Lane. These include a motor transport shed and two Curved Asbestos huts which
have since been re-roofed in corrugated iron.
The following items are excluded from the scheduling: the modern stabling and
barns constructed within and against the southern edge of the engine room; all
modern surfaces, fences, gates and structures; materials used to seal the
doors and/or windows of some of the surviving buildings; all modern materials
and equipment stored within and around the emplacements, camp buildings and
other structures. However, the ground beneath all these features is included.

MAP EXTRACT
The site of the monument is shown on the attached map extract.

Source: Historic England

Reasons for Scheduling

Although of comparatively recent date, 20th century military sites are
increasingly seen as historic survivals representing a defining episode in the
history of warfare and of the century in general; as such they merit careful
record and, in some cases, preservation. One of the more significant
developments in the evolution of warfare during this period was the emergence
of strategic bombing in World War II, and this significance was reflected by
the resources invested in defence, both in terms of personnel and the sites on
which they served. During the war, the number of people in Anti-aircraft
Command reached a peak of 274,900 men, additional to the women soldiers of the
ATS who served on gunsites from summer 1941, and the Home Guard who manned
many sites later in the war. A national survey of England's Anti-aircraft
provision, based on archive sources, has produced a detailed record of how
many sites there were, where they were and what they looked like. It is also
now known from a survey of aerial photographs how many of these survive.
Anti-aircraft gunsites divide into three main types: those for heavy guns
(HAA), light guns (LAA) and batteries for firing primitive unguided rockets
(so called ZAA sites). In addition to gunsites, decoy targets were employed to
deceive enemy bombers, while fighter command played a complementary and
significant role. Following the end of World War II, 192 HAA sites were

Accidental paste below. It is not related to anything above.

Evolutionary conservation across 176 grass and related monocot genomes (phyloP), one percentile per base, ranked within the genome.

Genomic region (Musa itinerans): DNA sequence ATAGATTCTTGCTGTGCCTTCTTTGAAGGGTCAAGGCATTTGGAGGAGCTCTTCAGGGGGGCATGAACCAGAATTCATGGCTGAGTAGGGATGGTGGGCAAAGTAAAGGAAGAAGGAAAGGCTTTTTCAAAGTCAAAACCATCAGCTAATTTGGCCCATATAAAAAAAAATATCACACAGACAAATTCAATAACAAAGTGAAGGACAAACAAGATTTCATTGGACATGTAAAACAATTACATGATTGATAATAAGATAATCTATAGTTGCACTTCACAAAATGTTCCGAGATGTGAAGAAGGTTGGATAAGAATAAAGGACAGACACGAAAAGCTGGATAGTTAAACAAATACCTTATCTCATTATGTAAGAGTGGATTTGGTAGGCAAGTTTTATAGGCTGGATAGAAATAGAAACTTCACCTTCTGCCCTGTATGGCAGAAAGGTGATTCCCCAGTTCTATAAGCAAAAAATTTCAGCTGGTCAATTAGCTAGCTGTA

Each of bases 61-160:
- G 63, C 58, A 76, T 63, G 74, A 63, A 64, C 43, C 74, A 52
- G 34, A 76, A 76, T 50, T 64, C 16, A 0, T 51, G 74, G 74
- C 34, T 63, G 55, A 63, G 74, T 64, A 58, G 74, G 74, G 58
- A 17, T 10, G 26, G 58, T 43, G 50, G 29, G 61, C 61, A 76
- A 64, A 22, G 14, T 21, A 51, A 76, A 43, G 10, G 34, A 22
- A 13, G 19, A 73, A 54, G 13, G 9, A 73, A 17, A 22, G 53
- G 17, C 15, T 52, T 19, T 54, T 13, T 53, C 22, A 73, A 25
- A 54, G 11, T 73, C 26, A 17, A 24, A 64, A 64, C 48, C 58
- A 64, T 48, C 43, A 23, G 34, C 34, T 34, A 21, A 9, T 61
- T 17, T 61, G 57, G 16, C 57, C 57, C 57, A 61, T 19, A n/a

selected for post-war use as the Nucleus Force, which was finally closed in
1955.
The HAA sites contained big guns with the function of engaging high flying
strategic bombers, hence their location around the south and east coasts, and
close to large cities and industrial and military targets. Of all the
gunsites, these were the most substantially built. There were three main
types: those for static guns (mostly 4.5 and 3.7 inch); those for 3.7 inch
mobile guns; and sites accommodating 5.25 inch weapons. These were all
distinct in fabric, though they could all occupy the same position at
different dates, or simultaneously by accretion. As well as the four or eight
gun emplacements, with their holdfast mountings for the guns, components will
generally include operational buildings such as a command post, radar
structures including the radar platform, on-site magazines for storing reserve
ammunition, gun stores and generating huts, usually one of the standard Nissen
hut designs. Domestic sites were also a feature of HAA gunsites, with huts,
ablutions blocks, offices, stores and amenities drawn from a common pool of
approved structures. Sites were often also provided with structures for their
close defence; pillboxes are the most common survivals, though earthwork
emplacements were also present. The layout of HAA gunsites was distinctive,
but changed over time, for example to accommodate the introduction of radar
from December 1940, women soldiers from summer 1941, and eight gun layouts
from late 1942.
Nearly 1,000 gunsites were built during World War II, and less than 200 of
these have some remains surviving. However, at only around 60 sites are these
remains thought sufficient to provide an understanding of their original form
and function. This includes 30 of the 192 examples which continued in use
until 1955. Surviving examples are therefore sufficiently rare to suggest that
all 60 well preserved examples are of national importance.

Furthermore, the World War II Heavy Anti-aircraft gunsite (TS3) at Wetham
Green, 460m north of Red Brick Cottage is one of only nine sites
nationally to survive with its layout, including its domestic site,
substantially intact, and is one of only two such sites in Kent (the other is
at Iwade). Its surviving elements represent at least two stages in the
development of the site, each with distinct building types. This physical
record of the site's development is significant, and is rare nationally.
Historically, the importance of the site is further enhanced by the
significant part it played in the defence of Britain against aerial
bombardment throughout the principal conflict of the 20th century.

Source: Historic England

Sources

Books and journals
Dobinson, C S, Twentieth Century Fortifications in England: Anti-aircraft artillery, 1914-46, (1996)
Other
Ordnance Survey, OS/78149; 385, (1978)
RAF, 106G/uk/1444; 4208, (1946)
RAF, 58/1779; F22/0192, (1955)

Source: Historic England